Objectives: Undifferentiated dyspnea is a challenging emergency department presentation. In the acute setting, treatment decisions are often made prior to completion of a full work up. Providers are often forced to act with diagnostic uncertainty. Point of Care Ultrasonography (POCUS) is a rapid and effective tool to guide therapy in these patients. Prior studies show that a protocolized approach to ultrasound (US) performed by a trained sonographer aids in narrowing the differential diagnosis (DDx). These studies have may not be applicable in practice settings where clinicians do not have extensive US training or time time to perform a complete exam while guiding resuscitation. This study aims to evaluate the effectiveness of targeted POCUS in narrowing diagnostic uncertainty and guiding initial management when performed by the treating physician as opposed to when performed by trained ultrasonographers.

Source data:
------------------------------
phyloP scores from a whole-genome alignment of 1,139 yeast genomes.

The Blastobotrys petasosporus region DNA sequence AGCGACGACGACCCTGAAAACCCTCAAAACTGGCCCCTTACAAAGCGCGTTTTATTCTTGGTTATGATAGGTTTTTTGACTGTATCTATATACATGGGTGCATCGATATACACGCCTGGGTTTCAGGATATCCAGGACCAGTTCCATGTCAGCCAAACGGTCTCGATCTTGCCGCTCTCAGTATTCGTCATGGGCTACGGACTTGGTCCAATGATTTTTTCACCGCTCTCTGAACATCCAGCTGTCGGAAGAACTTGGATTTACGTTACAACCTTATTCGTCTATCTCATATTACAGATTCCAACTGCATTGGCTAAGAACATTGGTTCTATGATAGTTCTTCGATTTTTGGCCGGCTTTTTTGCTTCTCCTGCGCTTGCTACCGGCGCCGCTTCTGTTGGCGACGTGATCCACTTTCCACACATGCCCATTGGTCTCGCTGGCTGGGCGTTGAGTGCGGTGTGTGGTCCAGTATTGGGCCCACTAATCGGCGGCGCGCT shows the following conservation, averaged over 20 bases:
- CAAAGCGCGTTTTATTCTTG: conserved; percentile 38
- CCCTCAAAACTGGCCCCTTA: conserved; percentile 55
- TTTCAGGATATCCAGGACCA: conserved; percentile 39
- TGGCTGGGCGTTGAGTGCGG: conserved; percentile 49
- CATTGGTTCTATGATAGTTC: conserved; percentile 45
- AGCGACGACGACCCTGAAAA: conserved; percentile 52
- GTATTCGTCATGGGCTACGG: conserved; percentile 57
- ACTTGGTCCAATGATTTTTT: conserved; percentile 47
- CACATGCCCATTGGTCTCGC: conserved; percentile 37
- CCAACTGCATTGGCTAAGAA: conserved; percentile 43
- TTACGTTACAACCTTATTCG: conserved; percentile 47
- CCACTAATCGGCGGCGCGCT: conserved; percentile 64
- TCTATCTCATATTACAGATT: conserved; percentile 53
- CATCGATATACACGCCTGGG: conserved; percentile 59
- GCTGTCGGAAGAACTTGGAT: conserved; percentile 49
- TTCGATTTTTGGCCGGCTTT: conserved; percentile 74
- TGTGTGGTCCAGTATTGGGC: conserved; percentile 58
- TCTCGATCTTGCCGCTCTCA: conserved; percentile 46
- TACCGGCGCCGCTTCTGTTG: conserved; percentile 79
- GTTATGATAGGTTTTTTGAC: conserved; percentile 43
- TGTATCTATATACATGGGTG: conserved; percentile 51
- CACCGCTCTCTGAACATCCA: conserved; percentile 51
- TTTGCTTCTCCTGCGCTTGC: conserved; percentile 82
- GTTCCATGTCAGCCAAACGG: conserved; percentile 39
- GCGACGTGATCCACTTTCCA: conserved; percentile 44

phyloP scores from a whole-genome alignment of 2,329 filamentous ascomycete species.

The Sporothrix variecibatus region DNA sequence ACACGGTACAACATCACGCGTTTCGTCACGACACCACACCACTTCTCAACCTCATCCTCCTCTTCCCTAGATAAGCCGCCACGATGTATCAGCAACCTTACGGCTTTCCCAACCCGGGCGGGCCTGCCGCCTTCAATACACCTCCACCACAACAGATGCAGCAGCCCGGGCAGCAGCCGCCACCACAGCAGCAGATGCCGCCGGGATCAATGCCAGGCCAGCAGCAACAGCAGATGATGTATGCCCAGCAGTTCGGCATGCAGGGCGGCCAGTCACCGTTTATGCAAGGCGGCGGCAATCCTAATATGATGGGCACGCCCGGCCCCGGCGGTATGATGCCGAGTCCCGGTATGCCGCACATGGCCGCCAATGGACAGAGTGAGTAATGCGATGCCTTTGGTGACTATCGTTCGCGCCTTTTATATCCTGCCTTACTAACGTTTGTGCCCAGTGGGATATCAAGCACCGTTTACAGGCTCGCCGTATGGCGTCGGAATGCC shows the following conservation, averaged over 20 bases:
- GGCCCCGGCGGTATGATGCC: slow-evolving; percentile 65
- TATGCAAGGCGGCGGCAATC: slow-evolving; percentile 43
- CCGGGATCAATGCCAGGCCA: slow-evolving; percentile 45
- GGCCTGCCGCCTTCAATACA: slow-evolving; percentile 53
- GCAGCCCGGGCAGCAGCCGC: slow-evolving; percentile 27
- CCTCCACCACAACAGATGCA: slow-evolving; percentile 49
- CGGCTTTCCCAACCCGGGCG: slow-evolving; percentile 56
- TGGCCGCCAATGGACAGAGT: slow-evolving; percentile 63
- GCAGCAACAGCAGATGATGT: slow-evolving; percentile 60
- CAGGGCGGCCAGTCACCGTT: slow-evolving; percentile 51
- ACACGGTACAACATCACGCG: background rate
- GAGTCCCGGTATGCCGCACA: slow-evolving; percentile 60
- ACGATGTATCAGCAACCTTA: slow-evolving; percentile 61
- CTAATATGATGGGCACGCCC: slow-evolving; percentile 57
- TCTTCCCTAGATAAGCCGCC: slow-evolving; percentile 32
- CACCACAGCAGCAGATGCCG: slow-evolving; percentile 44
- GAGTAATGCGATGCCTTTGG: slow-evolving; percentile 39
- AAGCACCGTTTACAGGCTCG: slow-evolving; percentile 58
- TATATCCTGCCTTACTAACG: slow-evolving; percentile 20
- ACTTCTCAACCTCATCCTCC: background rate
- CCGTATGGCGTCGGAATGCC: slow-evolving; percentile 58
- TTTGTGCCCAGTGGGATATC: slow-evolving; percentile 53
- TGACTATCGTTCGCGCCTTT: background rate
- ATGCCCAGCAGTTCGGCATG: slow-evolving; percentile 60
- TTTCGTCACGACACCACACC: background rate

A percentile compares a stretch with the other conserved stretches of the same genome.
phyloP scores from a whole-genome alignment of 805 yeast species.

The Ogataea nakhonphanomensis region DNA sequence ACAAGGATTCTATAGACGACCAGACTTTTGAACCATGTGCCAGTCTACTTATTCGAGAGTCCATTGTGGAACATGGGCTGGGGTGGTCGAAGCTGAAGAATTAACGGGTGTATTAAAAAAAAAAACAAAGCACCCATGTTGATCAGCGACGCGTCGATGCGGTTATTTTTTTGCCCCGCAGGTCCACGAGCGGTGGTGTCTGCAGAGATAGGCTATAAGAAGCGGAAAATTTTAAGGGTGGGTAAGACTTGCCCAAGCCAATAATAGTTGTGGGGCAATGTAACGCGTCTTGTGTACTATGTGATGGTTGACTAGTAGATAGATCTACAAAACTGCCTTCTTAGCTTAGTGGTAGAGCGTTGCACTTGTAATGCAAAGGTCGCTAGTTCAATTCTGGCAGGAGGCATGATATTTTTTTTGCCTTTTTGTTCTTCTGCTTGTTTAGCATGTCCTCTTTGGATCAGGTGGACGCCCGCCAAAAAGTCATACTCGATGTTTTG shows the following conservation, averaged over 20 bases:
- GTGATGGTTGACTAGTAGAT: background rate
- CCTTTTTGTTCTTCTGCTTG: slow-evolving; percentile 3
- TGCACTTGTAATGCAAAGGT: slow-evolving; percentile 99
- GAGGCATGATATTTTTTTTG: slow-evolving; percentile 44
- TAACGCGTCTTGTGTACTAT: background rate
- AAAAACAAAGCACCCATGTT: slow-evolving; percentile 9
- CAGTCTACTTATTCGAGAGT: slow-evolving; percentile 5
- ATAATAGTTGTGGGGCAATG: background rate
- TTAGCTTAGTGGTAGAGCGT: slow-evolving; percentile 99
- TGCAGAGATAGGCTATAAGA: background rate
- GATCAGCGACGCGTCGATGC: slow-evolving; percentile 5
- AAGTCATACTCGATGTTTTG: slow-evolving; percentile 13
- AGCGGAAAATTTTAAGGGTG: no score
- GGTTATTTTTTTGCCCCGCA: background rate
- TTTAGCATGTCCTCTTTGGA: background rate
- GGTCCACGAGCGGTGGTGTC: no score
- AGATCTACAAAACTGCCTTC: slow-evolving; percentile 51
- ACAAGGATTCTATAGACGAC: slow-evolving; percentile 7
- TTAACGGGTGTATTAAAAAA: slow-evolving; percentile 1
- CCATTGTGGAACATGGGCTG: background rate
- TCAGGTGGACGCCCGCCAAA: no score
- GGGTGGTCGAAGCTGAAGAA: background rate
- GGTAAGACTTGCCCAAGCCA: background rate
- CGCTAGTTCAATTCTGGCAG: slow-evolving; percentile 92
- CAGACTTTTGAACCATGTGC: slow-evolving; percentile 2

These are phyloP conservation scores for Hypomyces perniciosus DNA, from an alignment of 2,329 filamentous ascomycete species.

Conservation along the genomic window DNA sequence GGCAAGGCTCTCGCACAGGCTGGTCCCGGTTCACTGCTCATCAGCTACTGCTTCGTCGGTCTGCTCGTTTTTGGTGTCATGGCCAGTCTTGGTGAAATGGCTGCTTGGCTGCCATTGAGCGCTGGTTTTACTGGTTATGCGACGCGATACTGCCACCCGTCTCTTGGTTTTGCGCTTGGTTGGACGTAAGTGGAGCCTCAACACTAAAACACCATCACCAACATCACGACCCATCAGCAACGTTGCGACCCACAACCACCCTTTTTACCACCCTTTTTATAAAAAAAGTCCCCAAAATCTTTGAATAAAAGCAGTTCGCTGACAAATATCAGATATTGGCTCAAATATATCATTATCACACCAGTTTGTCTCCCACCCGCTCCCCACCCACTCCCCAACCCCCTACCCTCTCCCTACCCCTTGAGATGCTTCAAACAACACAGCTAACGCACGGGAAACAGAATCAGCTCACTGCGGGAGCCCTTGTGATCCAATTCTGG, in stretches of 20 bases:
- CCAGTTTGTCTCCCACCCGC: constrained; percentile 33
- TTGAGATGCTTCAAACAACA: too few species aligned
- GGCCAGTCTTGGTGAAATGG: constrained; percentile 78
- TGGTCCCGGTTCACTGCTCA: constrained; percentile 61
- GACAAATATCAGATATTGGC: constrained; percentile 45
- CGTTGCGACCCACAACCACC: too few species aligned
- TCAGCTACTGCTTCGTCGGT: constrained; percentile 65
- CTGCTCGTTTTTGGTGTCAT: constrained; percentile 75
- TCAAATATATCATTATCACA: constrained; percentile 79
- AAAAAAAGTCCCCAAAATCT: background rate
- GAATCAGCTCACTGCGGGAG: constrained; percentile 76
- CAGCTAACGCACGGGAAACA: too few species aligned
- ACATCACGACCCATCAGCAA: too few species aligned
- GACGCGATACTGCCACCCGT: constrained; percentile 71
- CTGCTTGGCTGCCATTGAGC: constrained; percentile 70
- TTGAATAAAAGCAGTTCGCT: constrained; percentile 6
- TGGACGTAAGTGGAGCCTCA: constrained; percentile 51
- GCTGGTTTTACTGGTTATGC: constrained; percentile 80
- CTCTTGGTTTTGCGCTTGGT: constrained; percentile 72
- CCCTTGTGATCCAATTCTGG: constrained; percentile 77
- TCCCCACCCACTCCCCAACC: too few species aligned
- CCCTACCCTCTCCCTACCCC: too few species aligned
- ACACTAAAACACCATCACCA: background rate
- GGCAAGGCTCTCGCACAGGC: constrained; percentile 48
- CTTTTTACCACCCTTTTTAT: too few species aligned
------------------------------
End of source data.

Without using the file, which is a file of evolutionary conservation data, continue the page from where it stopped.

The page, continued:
Methods: This is a multi-center, prospective, non inferiority cohort study investigating the effect of ultrasound on emergency physicians’ DDx in patients presenting with undifferentiated dyspnea. During the initial evaluation of these patients, the primary provider filled out a survey of their initial DDx. The provider, or a separate US team, then performed targeted US on the patient. After US, the treating provider completed a second survey of changes in DDx post US.
Results: This is a preliminary analysis of the initial 3 months of enrollment for a proposed 1 year trial. We enrolled 26 dyspneic cases (9 performed by US team). 41.2% of cases had a change in final diagnosis when US was performed by the provider, while 44.4% of cases had a change when performed by the US team. POCUS also significantly narrowed the providers’ DDx by 2 when performed by the US team, as compared to 1.88 when performed by the primary provider. If there is truly no difference between both groups, then 150 patients are required to be 80% sure that the upper limit of a one-sided 95% confidence interval will exclude a difference in favor of the US team of more than 20%.
Conclusion: Both POCUS performed by a dedicated US team, and by the primary provider resulted in a significant change in most likely diagnosis as well as change in the DDx, with no difference between the two groups. US appears to be a valuable tool in the initial evaluation of undifferentiated dyspneic patients.